Heritage Provider Network, a physicians group based in Northridge, Calif., thinks so. The managed-care organization recently announced $3 million in prizes for teams that can use data mining to design a predictive algorithm for identifying patients at risk for hospitalization. The aim is to prevent those hospital stays in the first place and thereby reduce runaway healthcare spending.
In a Wall Street Journal article today, Jonathan Gluck, a senior executive at Heritage, explains that the company sees the contest as a way to “spur innovation and different ways of thinking in healthcare.” By opening up the problem solving to thinkers outside a particular company or an industry, he says, “you get a lot more creative thinking.”
[EXPAND More]Peter Drucker, we believe, would have celebrated Heritage’s eagerness to look for answers this way. In his 1995 book, Managing in a Time of Great Change, Drucker wrote that “at least half the important new technologies that have transformed an industry in the past 50 years came from outside the industry itself.” For instance, he noted, “commercial paper, which has revolutionized finance in the United States did not originate with the banks. Molecular biology and genetic engineering were not developed by the pharmaceutical industry.”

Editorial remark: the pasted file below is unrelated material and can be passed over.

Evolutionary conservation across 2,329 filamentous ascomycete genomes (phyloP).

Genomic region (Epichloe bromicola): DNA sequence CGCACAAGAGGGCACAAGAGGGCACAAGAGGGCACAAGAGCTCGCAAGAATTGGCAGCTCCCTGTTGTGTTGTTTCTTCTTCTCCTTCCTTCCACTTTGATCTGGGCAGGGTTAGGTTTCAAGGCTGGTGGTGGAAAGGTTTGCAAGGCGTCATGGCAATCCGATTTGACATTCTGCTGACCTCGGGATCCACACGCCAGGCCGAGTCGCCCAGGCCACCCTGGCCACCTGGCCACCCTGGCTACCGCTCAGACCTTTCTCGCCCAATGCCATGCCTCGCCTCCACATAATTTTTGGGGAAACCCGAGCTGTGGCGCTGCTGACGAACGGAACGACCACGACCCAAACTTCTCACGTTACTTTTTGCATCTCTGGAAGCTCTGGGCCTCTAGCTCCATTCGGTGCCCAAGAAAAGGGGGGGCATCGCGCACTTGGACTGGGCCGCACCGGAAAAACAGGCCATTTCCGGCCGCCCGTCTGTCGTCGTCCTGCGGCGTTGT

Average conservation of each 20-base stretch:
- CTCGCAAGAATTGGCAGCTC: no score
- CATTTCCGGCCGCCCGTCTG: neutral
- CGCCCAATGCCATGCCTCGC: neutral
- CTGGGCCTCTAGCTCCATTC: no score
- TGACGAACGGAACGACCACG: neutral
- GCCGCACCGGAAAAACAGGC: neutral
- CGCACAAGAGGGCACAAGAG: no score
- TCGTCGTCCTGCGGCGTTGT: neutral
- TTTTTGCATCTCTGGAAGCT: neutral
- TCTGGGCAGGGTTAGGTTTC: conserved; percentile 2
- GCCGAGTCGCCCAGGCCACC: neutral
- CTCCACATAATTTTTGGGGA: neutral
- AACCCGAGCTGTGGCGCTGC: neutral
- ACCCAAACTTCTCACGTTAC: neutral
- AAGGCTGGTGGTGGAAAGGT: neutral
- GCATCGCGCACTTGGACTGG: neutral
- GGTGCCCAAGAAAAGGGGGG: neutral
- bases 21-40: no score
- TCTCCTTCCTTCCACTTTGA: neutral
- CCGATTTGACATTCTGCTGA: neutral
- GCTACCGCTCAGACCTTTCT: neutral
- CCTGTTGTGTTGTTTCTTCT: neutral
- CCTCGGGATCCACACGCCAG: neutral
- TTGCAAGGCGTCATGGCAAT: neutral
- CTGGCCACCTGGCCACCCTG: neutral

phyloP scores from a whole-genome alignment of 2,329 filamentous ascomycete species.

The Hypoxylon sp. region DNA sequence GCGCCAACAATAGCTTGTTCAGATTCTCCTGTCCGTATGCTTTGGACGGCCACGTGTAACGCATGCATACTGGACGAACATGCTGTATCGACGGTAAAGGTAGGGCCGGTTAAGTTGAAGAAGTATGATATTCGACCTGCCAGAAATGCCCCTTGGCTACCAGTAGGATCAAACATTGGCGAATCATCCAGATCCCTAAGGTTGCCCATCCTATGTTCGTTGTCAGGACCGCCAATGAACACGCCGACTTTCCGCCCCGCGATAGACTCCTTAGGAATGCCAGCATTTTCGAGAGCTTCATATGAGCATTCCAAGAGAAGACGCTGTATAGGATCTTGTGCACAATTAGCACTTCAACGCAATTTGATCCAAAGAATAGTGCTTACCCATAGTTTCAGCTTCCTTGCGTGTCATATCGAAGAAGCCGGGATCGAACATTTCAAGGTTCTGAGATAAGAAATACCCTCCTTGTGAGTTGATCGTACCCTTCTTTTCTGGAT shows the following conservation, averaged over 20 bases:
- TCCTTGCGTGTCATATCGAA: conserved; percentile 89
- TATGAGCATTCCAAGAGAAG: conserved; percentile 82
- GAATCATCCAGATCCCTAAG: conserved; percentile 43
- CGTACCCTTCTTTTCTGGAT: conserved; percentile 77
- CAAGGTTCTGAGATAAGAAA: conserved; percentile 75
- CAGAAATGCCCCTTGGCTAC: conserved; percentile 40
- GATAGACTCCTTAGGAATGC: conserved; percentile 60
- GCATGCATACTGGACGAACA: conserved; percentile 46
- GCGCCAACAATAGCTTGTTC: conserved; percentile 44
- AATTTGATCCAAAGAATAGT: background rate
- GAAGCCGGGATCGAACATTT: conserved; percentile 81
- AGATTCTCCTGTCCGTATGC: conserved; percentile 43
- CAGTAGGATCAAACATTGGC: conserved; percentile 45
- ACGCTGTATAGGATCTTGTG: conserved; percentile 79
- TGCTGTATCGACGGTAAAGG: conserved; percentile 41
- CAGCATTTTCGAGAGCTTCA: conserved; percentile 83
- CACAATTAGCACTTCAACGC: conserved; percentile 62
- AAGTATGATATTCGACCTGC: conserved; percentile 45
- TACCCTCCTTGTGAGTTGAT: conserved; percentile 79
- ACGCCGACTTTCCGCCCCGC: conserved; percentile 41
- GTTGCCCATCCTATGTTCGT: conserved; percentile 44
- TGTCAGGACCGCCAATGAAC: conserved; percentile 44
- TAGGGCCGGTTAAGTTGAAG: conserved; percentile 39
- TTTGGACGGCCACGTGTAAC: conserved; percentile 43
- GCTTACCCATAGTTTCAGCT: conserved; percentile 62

The idea of using cash awards to spur outside innovation is part of a growing trend by a number of organizations, from Netflix (whose efforts in this area we’ve said would have “earned an enthusiastic thumb’s up from Drucker.”) to the X-Prize Foundation, which is offering seven- and eight-figure bounties for those who create breakthrough technologies for cleaning up the oceans; tackle major challenges in education and global development; advance lunar exploration; and create better, cheaper and faster ways to sequence human genomes.
If you could give out a multimillion-dollar prize to take on any problem in the world, what would it be for?[/EXPAND]